|Witty and polished, My Hero is a delightful first book from an author I’ll be watching.
Miranda Lane is a romance writer with a problem. She’s had fairly steady success with books featuring sensitive beta heroes, but sales have been falling off slightly. Now, she has a new editor who thinks her newest manuscript is formulaic and needs a new plot, a new setting and a new hero. A northeastern setting and a tough, dark alpha male cop hero, to be specific, and the editor wants the rewrite fast.
Miranda knows she’s in trouble, but the editor has a track record that can’t be argued with, so she decides to try. Fortunately, she’s vacationing at a friend’s beachfront condo in Connecticut, so she’s already in the northeast. Now all she has to do is figure out how to make a romantic hero out of one of those obnoxious alpha cop types.
Blowing off some steam, Miranda goes to a paintball gallery owned by a friend, and (to their chagrin) takes out four over-confident players who turn out to be cops. When she sees them after, in the parking lot, it’s obvious she has caught the interest of two of them. Brian, seems like the kind of lithe, lanky blond she usually goes for, both in life and in her heroes. Chas, is tall, dark, cocky, and definitely not her type.
And, while Brian politely invites her for coffee, it is Chas who is suddenly turning up everywhere she turns, fixing a speeding ticket, helping her break into her condo when she locks herself out, and reading her books. That’s why, when the Stamford police department turns down her request for help researching cops for her book, she decides she can ignore the attraction simmering between them and use Chas as her alpha hero
This book has lots of wonderful strengths, prime among which are the strong hero and heroine and their snappy repartee. While both Miranda and Chas have issues that make them a little defensive and unwilling to open up, they’re also intelligent people with senses of humor. In Ms. Jameson’s capable hands, this means their conversations are lively and entertaining rather than whiney, and they come off as flawed but likable (which is to say, well rounded and realistic).
We also see Miranda and Chas interacting with various friends and family in ways that further the story and show us more about who they are as people, which then informs our view of their dealings with each other. The nature of their conflict means that the sexual tension is allowed to ripen naturally. Eventually, it builds to the point where the reader feels the characters must get together, which always makes it much more satisfying when they do.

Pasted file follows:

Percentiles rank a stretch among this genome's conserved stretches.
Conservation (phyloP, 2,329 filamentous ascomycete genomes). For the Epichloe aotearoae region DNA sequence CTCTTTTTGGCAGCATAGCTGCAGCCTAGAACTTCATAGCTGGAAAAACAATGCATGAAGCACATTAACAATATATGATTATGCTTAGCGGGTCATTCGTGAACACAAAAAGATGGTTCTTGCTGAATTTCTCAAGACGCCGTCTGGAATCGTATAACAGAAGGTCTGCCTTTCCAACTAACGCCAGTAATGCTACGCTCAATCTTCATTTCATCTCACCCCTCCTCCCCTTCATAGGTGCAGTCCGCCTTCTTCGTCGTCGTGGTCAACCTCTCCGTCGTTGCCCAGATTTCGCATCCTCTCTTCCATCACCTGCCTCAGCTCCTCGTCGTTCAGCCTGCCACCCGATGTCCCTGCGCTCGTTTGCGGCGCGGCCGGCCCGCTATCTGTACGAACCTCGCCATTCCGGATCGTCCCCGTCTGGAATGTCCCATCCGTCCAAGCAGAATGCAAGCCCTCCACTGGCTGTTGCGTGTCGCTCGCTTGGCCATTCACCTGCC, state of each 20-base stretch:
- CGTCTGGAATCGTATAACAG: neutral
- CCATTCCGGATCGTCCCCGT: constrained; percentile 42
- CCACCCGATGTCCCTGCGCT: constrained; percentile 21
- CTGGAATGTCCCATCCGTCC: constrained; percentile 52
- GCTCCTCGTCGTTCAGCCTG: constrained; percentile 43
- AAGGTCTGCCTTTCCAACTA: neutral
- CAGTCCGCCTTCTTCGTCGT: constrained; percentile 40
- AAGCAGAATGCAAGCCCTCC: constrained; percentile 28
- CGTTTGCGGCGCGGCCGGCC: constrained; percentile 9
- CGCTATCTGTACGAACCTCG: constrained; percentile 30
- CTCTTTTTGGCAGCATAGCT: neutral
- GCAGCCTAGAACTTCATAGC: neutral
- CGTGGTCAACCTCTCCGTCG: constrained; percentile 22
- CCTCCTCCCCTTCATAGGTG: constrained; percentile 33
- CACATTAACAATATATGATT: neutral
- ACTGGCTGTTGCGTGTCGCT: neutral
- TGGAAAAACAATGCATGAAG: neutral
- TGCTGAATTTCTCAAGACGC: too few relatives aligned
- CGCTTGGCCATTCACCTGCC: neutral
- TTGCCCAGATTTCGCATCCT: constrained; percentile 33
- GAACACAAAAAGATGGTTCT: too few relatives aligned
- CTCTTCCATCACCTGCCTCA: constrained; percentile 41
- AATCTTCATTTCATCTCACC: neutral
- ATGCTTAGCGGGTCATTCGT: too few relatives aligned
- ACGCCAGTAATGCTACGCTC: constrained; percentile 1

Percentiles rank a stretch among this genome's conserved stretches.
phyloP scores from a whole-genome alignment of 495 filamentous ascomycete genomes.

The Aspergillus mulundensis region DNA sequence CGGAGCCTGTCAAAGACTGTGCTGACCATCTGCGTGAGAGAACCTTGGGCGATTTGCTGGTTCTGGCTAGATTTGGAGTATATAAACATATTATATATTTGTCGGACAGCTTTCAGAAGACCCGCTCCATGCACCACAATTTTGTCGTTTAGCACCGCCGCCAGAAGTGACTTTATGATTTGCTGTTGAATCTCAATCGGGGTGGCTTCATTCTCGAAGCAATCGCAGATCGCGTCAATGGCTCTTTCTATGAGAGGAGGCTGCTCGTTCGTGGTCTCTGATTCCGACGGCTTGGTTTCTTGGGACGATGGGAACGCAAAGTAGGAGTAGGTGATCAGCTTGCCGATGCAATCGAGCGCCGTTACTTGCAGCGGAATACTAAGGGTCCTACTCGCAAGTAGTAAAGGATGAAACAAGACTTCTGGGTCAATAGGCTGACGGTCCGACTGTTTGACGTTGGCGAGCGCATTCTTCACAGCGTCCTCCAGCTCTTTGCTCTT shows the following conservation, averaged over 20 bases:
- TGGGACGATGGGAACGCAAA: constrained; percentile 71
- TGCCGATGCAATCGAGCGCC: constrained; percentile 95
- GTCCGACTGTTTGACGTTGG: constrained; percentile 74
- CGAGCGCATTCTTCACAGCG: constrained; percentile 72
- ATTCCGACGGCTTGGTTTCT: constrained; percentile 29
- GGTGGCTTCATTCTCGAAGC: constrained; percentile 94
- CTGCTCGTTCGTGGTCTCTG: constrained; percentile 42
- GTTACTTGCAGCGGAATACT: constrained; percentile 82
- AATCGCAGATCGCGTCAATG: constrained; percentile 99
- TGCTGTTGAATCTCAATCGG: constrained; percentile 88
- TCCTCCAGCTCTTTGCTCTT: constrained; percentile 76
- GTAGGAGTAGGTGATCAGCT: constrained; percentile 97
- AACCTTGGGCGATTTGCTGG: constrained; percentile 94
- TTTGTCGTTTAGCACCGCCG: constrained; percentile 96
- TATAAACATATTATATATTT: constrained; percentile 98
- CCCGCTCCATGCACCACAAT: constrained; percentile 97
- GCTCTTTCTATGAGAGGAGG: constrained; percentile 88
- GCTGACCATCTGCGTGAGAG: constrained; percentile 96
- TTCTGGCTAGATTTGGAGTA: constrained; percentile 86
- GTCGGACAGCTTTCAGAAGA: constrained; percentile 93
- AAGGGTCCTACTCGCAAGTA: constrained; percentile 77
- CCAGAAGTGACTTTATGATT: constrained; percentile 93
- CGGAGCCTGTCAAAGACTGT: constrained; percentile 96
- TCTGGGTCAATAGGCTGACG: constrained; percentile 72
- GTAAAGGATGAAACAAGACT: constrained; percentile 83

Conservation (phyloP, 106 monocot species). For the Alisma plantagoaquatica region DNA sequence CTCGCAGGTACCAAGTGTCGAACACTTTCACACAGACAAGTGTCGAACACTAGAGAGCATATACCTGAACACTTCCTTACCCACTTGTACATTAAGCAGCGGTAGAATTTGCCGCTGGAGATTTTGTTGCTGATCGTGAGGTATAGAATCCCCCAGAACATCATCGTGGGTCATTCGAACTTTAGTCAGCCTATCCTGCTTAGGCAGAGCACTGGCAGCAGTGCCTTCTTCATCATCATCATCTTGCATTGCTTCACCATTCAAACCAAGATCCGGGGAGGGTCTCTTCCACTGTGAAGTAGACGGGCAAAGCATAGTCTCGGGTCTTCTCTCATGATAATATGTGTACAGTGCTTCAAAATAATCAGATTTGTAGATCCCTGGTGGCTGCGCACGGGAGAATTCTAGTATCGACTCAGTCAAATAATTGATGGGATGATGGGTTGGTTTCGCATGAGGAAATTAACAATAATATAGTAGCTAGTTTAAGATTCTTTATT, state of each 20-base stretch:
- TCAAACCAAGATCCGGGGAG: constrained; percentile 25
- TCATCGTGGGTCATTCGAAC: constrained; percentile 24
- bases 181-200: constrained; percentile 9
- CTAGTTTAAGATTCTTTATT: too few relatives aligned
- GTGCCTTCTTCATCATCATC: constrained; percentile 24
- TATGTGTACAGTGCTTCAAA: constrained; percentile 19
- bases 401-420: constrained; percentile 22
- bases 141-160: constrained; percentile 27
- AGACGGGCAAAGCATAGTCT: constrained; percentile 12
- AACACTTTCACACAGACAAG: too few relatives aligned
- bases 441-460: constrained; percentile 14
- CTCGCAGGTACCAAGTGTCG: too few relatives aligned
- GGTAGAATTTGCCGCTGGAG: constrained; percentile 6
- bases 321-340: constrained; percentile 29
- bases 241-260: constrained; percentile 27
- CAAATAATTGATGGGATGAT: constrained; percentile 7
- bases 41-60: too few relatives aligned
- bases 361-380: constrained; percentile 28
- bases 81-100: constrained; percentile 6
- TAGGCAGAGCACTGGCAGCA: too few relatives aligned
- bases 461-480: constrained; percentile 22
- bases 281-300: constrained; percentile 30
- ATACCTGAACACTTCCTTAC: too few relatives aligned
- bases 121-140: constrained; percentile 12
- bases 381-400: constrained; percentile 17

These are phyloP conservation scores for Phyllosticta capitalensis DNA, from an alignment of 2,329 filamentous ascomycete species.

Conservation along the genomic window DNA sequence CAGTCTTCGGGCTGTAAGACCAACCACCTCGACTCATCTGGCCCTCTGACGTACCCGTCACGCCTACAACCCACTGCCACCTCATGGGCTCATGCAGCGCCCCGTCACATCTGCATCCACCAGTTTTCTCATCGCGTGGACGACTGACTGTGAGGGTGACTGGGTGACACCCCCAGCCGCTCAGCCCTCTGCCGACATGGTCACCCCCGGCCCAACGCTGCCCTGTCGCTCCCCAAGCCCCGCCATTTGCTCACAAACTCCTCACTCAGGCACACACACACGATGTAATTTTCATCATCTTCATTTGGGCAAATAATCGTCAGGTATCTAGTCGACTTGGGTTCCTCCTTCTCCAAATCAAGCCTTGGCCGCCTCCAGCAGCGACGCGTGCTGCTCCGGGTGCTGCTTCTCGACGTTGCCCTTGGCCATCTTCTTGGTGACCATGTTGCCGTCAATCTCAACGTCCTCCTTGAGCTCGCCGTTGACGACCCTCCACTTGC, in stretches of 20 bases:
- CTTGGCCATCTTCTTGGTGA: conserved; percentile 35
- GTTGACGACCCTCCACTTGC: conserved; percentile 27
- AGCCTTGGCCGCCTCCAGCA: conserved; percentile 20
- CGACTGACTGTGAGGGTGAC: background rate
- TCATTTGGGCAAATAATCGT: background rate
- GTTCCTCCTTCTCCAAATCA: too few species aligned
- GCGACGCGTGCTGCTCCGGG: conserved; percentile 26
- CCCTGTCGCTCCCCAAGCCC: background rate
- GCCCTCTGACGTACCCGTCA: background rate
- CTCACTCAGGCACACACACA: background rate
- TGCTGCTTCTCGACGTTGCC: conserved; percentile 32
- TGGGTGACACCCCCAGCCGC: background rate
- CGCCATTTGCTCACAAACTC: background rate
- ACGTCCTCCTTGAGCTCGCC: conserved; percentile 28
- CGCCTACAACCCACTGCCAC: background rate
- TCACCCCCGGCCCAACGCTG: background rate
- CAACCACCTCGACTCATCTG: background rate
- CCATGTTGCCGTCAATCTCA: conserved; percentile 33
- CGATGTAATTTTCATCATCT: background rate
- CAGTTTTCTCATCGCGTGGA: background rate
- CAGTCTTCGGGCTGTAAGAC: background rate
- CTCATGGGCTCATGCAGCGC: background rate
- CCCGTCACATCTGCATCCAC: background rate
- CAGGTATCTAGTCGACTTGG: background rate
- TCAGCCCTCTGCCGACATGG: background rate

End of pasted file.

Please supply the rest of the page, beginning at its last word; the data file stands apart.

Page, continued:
While I found that the prose flowed very nicely and was highly readable, there were a couple of things that did weaken the book slightly.
Enough was going on to keep pulling me along, but Miranda and Chas’s relationship did get a bit stalled. Essentially, what’s keeping them apart is that he doesn’t do committed relationships and she doesn’t do casual ones. At some point, if the characters are smart, I get frustrated by this obtuseness. I want them to quit generalizing about the whole other gender and pay closer attention to the person in front of them, the one who is clearly not the stereotype they’ve been judging the world by (in the case of this book, Miranda was the guiltier party).
In my opinion, Miranda and Chas could have used a much stronger external conflict to keep the reader more emotionally involved. That way, they could have admitted that they wanted to be together, then joined forces to fight something that was in their way. There is an external force at work in the book as it stands, but only Chas knows about it, and it pushes them apart just when the reader most wants them to be together. It wasn’t a fatal flaw, but it did mean that the strength of the book faded a little towards the end.
As a whole, though, this is a fast-paced, entertaining book that would make an excellent summer holiday read.
-- Judi McKee